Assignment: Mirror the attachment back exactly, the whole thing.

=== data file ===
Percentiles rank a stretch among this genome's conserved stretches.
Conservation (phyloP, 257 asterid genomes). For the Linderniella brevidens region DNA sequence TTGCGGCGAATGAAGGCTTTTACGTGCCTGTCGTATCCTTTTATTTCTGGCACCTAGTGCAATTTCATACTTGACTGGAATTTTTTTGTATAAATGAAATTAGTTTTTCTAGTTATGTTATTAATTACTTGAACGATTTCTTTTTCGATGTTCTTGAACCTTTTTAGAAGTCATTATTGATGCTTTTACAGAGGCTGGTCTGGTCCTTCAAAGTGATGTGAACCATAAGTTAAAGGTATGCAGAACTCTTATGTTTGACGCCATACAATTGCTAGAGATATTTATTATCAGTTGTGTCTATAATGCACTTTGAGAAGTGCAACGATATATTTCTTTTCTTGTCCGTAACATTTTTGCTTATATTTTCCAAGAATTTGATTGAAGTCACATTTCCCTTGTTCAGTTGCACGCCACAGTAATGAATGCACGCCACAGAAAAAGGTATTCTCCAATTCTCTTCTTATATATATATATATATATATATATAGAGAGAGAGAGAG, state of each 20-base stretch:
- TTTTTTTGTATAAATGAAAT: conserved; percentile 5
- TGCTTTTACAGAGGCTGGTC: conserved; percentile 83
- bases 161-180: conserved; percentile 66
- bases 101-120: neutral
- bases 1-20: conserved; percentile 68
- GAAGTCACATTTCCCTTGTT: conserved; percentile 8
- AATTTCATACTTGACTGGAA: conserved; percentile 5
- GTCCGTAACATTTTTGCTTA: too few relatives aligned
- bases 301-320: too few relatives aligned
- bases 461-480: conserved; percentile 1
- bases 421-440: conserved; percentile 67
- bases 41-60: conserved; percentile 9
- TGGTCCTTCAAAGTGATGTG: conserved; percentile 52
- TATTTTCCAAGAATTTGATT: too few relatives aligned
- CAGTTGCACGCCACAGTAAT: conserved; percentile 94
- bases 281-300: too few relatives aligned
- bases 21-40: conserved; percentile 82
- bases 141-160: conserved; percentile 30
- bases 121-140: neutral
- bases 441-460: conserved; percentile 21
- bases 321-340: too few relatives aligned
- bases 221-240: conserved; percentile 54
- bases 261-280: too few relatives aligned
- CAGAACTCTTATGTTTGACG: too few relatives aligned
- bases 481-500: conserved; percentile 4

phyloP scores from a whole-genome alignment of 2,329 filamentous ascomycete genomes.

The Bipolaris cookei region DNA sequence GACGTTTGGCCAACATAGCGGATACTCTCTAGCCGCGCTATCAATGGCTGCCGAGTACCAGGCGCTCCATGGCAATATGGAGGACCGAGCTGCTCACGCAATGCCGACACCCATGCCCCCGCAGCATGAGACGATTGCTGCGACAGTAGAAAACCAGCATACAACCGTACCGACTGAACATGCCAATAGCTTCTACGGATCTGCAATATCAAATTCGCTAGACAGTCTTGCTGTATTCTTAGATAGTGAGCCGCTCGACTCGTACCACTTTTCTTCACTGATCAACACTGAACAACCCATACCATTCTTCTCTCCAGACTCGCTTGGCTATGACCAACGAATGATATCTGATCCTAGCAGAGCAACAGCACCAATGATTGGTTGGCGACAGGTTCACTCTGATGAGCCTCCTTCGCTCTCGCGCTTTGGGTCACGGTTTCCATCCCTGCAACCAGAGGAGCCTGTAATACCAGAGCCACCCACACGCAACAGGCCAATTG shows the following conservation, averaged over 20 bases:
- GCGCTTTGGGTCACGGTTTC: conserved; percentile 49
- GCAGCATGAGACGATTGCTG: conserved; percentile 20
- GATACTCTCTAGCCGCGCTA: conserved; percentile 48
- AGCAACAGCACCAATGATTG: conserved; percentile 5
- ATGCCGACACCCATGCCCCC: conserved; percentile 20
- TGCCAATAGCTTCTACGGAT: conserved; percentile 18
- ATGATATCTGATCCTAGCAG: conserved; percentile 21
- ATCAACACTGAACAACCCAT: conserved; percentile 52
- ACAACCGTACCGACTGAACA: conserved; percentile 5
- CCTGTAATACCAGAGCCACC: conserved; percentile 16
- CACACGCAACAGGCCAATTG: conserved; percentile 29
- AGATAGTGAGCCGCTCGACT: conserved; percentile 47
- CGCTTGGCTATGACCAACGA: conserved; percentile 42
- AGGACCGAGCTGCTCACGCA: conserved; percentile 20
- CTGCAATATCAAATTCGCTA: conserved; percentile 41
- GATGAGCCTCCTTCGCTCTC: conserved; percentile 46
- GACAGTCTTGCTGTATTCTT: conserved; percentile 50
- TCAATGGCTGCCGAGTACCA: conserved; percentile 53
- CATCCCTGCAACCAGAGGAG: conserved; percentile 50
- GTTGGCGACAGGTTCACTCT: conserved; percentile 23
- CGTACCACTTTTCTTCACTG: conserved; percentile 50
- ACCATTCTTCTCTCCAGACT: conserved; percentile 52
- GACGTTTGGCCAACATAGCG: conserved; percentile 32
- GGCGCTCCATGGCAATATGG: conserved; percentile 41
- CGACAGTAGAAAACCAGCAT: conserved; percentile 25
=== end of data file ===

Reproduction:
Percentiles rank a stretch among this genome's conserved stretches.
Conservation (phyloP, 257 asterid genomes). For the Linderniella brevidens region DNA sequence TTGCGGCGAATGAAGGCTTTTACGTGCCTGTCGTATCCTTTTATTTCTGGCACCTAGTGCAATTTCATACTTGACTGGAATTTTTTTGTATAAATGAAATTAGTTTTTCTAGTTATGTTATTAATTACTTGAACGATTTCTTTTTCGATGTTCTTGAACCTTTTTAGAAGTCATTATTGATGCTTTTACAGAGGCTGGTCTGGTCCTTCAAAGTGATGTGAACCATAAGTTAAAGGTATGCAGAACTCTTATGTTTGACGCCATACAATTGCTAGAGATATTTATTATCAGTTGTGTCTATAATGCACTTTGAGAAGTGCAACGATATATTTCTTTTCTTGTCCGTAACATTTTTGCTTATATTTTCCAAGAATTTGATTGAAGTCACATTTCCCTTGTTCAGTTGCACGCCACAGTAATGAATGCACGCCACAGAAAAAGGTATTCTCCAATTCTCTTCTTATATATATATATATATATATATATAGAGAGAGAGAGAG, state of each 20-base stretch:
- TTTTTTTGTATAAATGAAAT: conserved; percentile 5
- TGCTTTTACAGAGGCTGGTC: conserved; percentile 83
- bases 161-180: conserved; percentile 66
- bases 101-120: neutral
- bases 1-20: conserved; percentile 68
- GAAGTCACATTTCCCTTGTT: conserved; percentile 8
- AATTTCATACTTGACTGGAA: conserved; percentile 5
- GTCCGTAACATTTTTGCTTA: too few relatives aligned
- bases 301-320: too few relatives aligned
- bases 461-480: conserved; percentile 1
- bases 421-440: conserved; percentile 67
- bases 41-60: conserved; percentile 9
- TGGTCCTTCAAAGTGATGTG: conserved; percentile 52
- TATTTTCCAAGAATTTGATT: too few relatives aligned
- CAGTTGCACGCCACAGTAAT: conserved; percentile 94
- bases 281-300: too few relatives aligned
- bases 21-40: conserved; percentile 82
- bases 141-160: conserved; percentile 30
- bases 121-140: neutral
- bases 441-460: conserved; percentile 21
- bases 321-340: too few relatives aligned
- bases 221-240: conserved; percentile 54
- bases 261-280: too few relatives aligned
- CAGAACTCTTATGTTTGACG: too few relatives aligned
- bases 481-500: conserved; percentile 4

phyloP scores from a whole-genome alignment of 2,329 filamentous ascomycete genomes.

The Bipolaris cookei region DNA sequence GACGTTTGGCCAACATAGCGGATACTCTCTAGCCGCGCTATCAATGGCTGCCGAGTACCAGGCGCTCCATGGCAATATGGAGGACCGAGCTGCTCACGCAATGCCGACACCCATGCCCCCGCAGCATGAGACGATTGCTGCGACAGTAGAAAACCAGCATACAACCGTACCGACTGAACATGCCAATAGCTTCTACGGATCTGCAATATCAAATTCGCTAGACAGTCTTGCTGTATTCTTAGATAGTGAGCCGCTCGACTCGTACCACTTTTCTTCACTGATCAACACTGAACAACCCATACCATTCTTCTCTCCAGACTCGCTTGGCTATGACCAACGAATGATATCTGATCCTAGCAGAGCAACAGCACCAATGATTGGTTGGCGACAGGTTCACTCTGATGAGCCTCCTTCGCTCTCGCGCTTTGGGTCACGGTTTCCATCCCTGCAACCAGAGGAGCCTGTAATACCAGAGCCACCCACACGCAACAGGCCAATTG shows the following conservation, averaged over 20 bases:
- GCGCTTTGGGTCACGGTTTC: conserved; percentile 49
- GCAGCATGAGACGATTGCTG: conserved; percentile 20
- GATACTCTCTAGCCGCGCTA: conserved; percentile 48
- AGCAACAGCACCAATGATTG: conserved; percentile 5
- ATGCCGACACCCATGCCCCC: conserved; percentile 20
- TGCCAATAGCTTCTACGGAT: conserved; percentile 18
- ATGATATCTGATCCTAGCAG: conserved; percentile 21
- ATCAACACTGAACAACCCAT: conserved; percentile 52
- ACAACCGTACCGACTGAACA: conserved; percentile 5
- CCTGTAATACCAGAGCCACC: conserved; percentile 16
- CACACGCAACAGGCCAATTG: conserved; percentile 29
- AGATAGTGAGCCGCTCGACT: conserved; percentile 47
- CGCTTGGCTATGACCAACGA: conserved; percentile 42
- AGGACCGAGCTGCTCACGCA: conserved; percentile 20
- CTGCAATATCAAATTCGCTA: conserved; percentile 41
- GATGAGCCTCCTTCGCTCTC: conserved; percentile 46
- GACAGTCTTGCTGTATTCTT: conserved; percentile 50
- TCAATGGCTGCCGAGTACCA: conserved; percentile 53
- CATCCCTGCAACCAGAGGAG: conserved; percentile 50
- GTTGGCGACAGGTTCACTCT: conserved; percentile 23
- CGTACCACTTTTCTTCACTG: conserved; percentile 50
- ACCATTCTTCTCTCCAGACT: conserved; percentile 52
- GACGTTTGGCCAACATAGCG: conserved; percentile 32
- GGCGCTCCATGGCAATATGG: conserved; percentile 41
- CGACAGTAGAAAACCAGCAT: conserved; percentile 25